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04.02.2020

Fair-by-design matching

Zeitschrift:
Data Mining and Knowledge Discovery
Autoren:
David García-Soriano, Francesco Bonchi
Wichtige Hinweise
Responsible editor: Karsten Borgwardt, Po-Ling Loh, Evimaria Terzi, Antti Ukkonen.

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Springer Nature remains neutral with regard to jurisdictional claims in published maps and institutional affiliations.

Abstract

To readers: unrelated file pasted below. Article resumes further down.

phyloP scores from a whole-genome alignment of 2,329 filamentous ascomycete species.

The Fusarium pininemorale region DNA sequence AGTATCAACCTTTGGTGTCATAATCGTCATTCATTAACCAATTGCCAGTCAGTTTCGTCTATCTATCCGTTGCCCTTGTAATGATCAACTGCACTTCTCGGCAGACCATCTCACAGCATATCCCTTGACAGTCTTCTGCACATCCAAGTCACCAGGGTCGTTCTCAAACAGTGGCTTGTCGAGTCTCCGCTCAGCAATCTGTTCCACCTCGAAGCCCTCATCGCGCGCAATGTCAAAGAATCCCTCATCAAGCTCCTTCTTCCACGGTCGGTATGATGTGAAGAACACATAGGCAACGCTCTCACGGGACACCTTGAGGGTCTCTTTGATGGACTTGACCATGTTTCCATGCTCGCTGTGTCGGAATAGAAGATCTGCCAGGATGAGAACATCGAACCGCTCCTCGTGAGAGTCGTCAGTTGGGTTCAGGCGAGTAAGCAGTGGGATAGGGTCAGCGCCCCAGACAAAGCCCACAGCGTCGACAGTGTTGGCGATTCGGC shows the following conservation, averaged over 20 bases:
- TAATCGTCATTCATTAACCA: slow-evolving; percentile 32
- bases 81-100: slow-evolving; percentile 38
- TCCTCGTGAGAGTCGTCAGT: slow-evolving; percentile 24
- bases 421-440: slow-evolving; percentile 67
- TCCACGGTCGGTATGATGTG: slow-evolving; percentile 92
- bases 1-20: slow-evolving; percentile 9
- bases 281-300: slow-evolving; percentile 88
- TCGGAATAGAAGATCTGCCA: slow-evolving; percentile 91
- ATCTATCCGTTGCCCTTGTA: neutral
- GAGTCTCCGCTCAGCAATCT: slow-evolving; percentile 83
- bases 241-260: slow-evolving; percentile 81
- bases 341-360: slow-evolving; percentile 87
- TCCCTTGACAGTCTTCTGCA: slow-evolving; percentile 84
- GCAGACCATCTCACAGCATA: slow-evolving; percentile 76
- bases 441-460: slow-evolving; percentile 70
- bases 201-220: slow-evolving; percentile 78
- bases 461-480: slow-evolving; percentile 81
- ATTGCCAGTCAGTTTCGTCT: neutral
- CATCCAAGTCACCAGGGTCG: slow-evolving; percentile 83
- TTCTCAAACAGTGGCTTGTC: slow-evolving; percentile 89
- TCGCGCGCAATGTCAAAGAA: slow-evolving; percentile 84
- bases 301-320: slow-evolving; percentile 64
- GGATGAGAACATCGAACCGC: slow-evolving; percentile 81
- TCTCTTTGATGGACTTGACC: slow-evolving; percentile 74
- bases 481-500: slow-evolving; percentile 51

Matching algorithms are used routinely to match donors to recipients for solid organs transplantation, for the assignment of medical residents to hospitals, record linkage in databases, scheduling jobs on machines, network switching, online advertising, and image recognition, among others. Although many optimal solutions may exist to a given matching problem, when the elements that shall or not be included in a solution correspond to individuals, it becomes of paramount importance that the solution is selected fairly. In this paper we study individual fairness in matching problems. Given that many maximum matchings may exist, each one satisfying a different set of individuals, the only way to guarantee fairness is through randomization. Hence we introduce the distributional maxmin fairness framework which provides, for any given input instance, the strongest guarantee possible simultaneously for all individuals in terms of satisfaction probability (the probability of being matched in the solution). Specifically, a probability distribution over feasible solutions is maxmin-fair if it is not possible to improve the satisfaction probability of any individual without decreasing it for some other individual which is no better off. Our main contribution is a polynomial-time algorithm building on techniques from minimum cuts, and edge-coloring algorithms for regular bipartite graphs, and transversal theory. In the special case of bipartite matching, our algorithm runs in \(O((|V|^2 + |E| |V|^{2/3})\cdot (\log |V|)^2)\) expected time. An experimental evaluation of our fair-matching algorithm shows its ability to scale to graphs with tens of millions of vertices and hundreds of millions of edges, taking only a few minutes on a simple architecture. To the best of our knowledge, this yields the first large-scale implementation of the egalitarian mechanism of Bogomolnaia and Moulin (Econometrica 72(1):257–279, 2004). Our analysis confirms that our method provides stronger satisfaction probability guarantees than non-trivial baselines.

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